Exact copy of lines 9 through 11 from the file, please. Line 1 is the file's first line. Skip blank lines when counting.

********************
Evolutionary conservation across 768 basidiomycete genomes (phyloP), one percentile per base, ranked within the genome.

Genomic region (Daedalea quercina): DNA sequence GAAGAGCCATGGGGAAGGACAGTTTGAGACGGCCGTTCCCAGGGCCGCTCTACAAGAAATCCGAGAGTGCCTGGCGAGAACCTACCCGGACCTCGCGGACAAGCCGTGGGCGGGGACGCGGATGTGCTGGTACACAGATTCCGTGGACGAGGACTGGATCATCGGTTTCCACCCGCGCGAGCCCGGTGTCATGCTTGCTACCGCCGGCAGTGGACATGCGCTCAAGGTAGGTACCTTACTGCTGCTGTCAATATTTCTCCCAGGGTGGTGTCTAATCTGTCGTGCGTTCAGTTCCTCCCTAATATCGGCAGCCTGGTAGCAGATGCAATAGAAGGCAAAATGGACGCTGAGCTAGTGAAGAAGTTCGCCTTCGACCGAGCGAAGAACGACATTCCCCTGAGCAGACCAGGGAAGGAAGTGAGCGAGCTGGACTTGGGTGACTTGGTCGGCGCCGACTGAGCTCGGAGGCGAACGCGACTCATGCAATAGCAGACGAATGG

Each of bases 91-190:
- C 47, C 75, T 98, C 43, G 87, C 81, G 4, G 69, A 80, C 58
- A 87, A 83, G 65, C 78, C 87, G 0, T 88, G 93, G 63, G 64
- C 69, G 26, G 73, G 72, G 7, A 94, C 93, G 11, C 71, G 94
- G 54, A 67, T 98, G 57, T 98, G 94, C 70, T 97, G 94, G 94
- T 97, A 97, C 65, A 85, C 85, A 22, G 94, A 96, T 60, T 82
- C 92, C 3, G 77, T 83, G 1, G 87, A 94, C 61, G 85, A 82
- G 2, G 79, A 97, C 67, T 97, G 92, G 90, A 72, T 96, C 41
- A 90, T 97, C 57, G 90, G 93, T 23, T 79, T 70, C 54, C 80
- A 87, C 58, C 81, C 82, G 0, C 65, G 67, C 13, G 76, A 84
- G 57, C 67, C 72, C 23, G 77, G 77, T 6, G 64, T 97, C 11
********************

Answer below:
- C 92, C 3, G 77, T 83, G 1, G 87, A 94, C 61, G 85, A 82
- G 2, G 79, A 97, C 67, T 97, G 92, G 90, A 72, T 96, C 41
- A 90, T 97, C 57, G 90, G 93, T 23, T 79, T 70, C 54, C 80